4 5-microbial nutrition and culture (2)

1,315 views

Published on

0 Comments
1 Like
Statistics
Notes
  • Be the first to comment

No Downloads
Views
Total views
1,315
On SlideShare
0
From Embeds
0
Number of Embeds
1
Actions
Shares
0
Downloads
72
Comments
0
Likes
1
Embeds 0
No embeds

No notes for slide

4 5-microbial nutrition and culture (2)

  1. 1. Metabolism cont’d<br />
  2. 2. Carbohydrate Catabolism<br />
  3. 3. Carbohydrate Catabolism cont’d<br />
  4. 4. Summary of Carbohydrate Catabolism<br />
  5. 5. TCA Cycle (Krebs Cycle)<br />2acetyl-CoA groups are oxidized in the Krebs cycle for each glucose molecule (1 six-carbon glucose is oxidized to two 3 carbon pyruvic acid molecules, each of which is decarboxylated to produce an acetyl-CoA molecule). <br />Electrons are picked up by NAD+ and FAD for the electron transport chain.<br />From one molecule of glucose, oxidation in the Krebs cycle produces 6 molecules of NADH, 2 molecules of FADH2, and 2 molecules of ATP.<br />Decarboxylation produces 6 molecules of CO2.<br />
  6. 6. TCA Cycle (Krebs Cycle)<br />
  7. 7. Electron Transport Chain<br />As electrons are passed from carrier to carrier in the chain, they decrease in energy and some of the energy lost is harnessed to make ATP<br />
  8. 8. Summary<br />In aerobic prokaryotes, 38 ATP molecules can be produced form complete oxidation of a glucose molecule in glycolysis, the Krebs cycle, and the electron transport chain.<br /> <br />In eukaryotes, 36 or 38 ATP molecules are produced from complete oxidation of a glucose molecule (in some tissues 2 ATP are required to shuttle the 2 electrons from the NADH produced in glycolysis across the mitochondrial membrane to the electron transport chain, in others there is no energy cost and 38 ATP are gained per mole of glucose).<br />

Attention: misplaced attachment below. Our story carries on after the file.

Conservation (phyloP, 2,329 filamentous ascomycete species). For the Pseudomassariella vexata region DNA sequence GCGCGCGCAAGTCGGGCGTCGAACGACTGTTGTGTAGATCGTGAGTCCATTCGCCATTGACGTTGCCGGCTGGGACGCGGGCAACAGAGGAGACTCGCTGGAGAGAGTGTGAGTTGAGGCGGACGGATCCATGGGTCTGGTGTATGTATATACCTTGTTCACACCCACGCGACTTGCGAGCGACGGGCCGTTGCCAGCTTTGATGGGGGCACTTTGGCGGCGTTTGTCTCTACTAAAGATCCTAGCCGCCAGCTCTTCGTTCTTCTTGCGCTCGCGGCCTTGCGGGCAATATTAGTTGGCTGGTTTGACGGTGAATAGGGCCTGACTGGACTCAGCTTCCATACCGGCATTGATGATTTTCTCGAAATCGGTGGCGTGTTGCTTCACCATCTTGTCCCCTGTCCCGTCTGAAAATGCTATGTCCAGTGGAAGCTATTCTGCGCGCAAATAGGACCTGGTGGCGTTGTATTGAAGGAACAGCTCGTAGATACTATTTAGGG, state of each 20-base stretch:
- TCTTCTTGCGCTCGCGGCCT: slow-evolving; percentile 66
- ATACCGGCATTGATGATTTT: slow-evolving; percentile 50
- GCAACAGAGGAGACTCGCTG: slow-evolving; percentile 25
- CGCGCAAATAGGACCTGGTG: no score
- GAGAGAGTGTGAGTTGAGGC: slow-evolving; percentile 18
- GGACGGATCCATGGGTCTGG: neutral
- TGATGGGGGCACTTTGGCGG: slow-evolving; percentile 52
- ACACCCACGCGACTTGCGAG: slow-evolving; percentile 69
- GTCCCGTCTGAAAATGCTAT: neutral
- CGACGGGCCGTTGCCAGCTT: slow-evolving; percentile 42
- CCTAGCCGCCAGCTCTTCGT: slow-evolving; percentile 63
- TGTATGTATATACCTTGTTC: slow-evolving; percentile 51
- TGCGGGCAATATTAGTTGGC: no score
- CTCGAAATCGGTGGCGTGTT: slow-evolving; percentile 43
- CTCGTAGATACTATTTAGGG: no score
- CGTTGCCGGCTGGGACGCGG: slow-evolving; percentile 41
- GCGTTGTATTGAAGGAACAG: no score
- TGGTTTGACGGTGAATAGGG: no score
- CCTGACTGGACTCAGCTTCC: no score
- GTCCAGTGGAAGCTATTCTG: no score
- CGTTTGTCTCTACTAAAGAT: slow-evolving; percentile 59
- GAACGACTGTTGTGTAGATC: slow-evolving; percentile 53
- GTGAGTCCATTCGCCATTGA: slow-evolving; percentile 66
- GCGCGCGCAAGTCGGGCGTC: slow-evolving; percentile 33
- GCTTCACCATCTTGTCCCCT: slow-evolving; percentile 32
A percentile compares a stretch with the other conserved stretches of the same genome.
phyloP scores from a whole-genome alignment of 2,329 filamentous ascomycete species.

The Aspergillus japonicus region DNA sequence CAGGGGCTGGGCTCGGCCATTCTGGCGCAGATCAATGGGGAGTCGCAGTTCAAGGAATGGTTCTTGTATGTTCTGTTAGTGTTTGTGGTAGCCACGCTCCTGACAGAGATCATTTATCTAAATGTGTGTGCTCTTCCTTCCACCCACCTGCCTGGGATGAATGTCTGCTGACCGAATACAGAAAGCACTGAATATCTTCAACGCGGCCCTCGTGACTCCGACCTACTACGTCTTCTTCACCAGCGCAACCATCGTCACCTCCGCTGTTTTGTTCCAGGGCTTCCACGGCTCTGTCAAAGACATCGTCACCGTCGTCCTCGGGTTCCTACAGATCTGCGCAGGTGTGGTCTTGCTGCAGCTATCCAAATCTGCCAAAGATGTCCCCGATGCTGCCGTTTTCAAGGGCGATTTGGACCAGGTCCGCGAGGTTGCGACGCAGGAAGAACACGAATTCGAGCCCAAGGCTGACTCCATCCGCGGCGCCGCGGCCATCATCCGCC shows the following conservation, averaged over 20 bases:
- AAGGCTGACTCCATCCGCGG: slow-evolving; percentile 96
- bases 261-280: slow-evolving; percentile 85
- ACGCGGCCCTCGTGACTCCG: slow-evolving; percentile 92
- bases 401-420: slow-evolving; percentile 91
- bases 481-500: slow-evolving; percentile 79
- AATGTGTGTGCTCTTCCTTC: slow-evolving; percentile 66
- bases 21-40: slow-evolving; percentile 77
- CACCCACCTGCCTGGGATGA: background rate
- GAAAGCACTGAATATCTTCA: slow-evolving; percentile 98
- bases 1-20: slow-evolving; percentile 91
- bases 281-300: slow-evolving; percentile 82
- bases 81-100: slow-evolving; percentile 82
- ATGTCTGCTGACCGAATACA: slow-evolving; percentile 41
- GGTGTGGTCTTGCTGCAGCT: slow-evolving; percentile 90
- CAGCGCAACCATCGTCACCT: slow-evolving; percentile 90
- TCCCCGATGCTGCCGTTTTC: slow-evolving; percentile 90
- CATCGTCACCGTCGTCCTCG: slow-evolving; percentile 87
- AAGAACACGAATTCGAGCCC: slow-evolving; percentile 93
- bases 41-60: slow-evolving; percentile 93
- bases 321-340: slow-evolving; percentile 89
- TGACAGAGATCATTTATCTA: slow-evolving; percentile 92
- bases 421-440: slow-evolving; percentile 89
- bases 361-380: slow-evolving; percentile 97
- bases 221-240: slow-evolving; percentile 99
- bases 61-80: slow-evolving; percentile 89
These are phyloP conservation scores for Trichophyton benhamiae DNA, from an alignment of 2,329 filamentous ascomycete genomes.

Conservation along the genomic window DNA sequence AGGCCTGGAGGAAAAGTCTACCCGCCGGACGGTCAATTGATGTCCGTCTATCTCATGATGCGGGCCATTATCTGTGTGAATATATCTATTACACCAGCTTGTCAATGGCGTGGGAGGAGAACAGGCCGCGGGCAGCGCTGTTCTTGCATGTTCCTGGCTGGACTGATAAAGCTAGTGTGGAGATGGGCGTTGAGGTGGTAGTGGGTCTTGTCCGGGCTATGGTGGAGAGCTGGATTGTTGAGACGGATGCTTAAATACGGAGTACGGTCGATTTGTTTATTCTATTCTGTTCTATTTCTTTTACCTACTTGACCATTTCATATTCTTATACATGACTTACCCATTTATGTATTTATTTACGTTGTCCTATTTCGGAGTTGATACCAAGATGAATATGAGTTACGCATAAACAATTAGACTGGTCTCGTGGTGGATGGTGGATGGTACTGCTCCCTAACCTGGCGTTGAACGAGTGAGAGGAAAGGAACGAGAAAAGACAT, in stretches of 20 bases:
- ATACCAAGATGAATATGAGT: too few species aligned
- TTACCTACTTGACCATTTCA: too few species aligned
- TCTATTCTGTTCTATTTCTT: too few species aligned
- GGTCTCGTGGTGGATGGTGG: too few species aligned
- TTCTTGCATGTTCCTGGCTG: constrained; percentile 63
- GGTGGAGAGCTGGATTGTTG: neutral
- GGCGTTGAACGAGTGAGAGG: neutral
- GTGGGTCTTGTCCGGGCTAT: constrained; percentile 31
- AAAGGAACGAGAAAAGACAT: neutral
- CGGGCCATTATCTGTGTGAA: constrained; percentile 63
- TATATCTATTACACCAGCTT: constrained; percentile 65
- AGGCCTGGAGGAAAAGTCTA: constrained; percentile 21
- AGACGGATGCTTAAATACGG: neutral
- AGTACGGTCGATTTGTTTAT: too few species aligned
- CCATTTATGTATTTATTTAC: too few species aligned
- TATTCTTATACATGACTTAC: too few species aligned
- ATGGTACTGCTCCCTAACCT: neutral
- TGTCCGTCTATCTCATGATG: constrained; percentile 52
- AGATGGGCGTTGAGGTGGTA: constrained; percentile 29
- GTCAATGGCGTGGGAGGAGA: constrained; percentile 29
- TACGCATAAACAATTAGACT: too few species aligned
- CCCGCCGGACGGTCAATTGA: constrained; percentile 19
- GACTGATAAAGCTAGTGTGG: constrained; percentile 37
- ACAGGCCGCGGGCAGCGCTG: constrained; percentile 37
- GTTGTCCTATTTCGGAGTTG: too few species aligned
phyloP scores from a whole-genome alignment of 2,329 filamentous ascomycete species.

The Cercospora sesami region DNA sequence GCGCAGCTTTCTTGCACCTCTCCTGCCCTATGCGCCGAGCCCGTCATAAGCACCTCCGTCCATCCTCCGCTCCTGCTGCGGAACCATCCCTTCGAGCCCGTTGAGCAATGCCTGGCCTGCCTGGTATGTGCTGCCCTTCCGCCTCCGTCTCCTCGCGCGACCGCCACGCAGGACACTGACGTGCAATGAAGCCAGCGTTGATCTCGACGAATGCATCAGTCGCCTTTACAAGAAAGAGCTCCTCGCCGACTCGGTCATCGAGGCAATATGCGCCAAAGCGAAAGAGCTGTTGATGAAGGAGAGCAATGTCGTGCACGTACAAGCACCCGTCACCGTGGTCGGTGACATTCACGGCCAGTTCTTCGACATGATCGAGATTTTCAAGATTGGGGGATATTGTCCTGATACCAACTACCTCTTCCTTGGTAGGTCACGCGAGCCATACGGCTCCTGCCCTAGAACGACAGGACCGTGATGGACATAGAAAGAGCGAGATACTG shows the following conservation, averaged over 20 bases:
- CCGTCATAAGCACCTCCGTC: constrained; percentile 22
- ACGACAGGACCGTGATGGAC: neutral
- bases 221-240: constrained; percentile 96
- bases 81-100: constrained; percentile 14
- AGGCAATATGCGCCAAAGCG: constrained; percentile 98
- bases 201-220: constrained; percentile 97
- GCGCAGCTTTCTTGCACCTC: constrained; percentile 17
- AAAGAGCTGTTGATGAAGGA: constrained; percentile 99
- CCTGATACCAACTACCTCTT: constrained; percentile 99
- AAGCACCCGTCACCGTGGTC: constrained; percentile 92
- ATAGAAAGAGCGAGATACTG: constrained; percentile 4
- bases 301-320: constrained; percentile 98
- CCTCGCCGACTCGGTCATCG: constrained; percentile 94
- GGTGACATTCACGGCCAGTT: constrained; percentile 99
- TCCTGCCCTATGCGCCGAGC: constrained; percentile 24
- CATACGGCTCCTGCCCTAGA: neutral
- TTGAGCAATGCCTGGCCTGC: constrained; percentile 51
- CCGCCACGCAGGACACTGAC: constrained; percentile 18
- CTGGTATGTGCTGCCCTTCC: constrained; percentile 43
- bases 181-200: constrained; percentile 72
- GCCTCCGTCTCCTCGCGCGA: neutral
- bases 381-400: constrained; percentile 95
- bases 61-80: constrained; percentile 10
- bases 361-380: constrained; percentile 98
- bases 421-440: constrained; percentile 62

9. 9. Summary of Respiration<br />Aerobic respiration: The final electron acceptor in the electron transport chain is molecular oxygen O2<br />Anaerobic respiration: The final electron acceptor in the electron transport chain is not O2. Yields less energy than aerobic respiration because only part of the Krebs cycle operates under anaerobic condition<br />
  10. 10. Anaerobic Respiration<br />Electron acceptors other than oxygen are used i.e.:<br />Inorganic oxygen containing molecules such as Nitrate (NO3-), Sulfate (SO42-), Ferric iron (FE3+), Carbonate (CO32-) and Perchlorate (ClO4-)<br />Less energy is released<br />Permits microorganisms to respire in anoxic environments<br />
  11. 11. Fermentation<br />Any spoilage of food by microorganisms (general use)<br />Any process that produces alcoholic beverages or acidic dairy products (general use)<br />Any large scale microbial process occurring with or without air (common definition used in industry)<br />
  12. 12. Fermentation cont’d<br />Scientific definition<br />Release of energy from organic molecules<br />Does not require oxygen<br />Does not use the Krebs cycle of Electron transport chain<br />Uses organic molecule as the final electron acceptor<br />
  13. 13.
  14. 14. Types of Fermentation<br />
  15. 15.
  16. 16. Fermentations By Naturally-Occurring Organisms<br />
  17. 17. Fermentations By Genetically Engineered Organisms<br />
  18. 18. Fermentation<br />Alcohol fermentation: Produces ethanol and CO2<br />Lactic acid fermentation: Produces lactic acid<br /> -homolactic fermentation: Produces lactic acid only<br /> -heterolactic fermentation: Produces lactic acid and other compounds<br />
  19. 19. Final Electron Acceptor<br />Electron<br />Electron carriers<br />Final electron acceptor<br />

×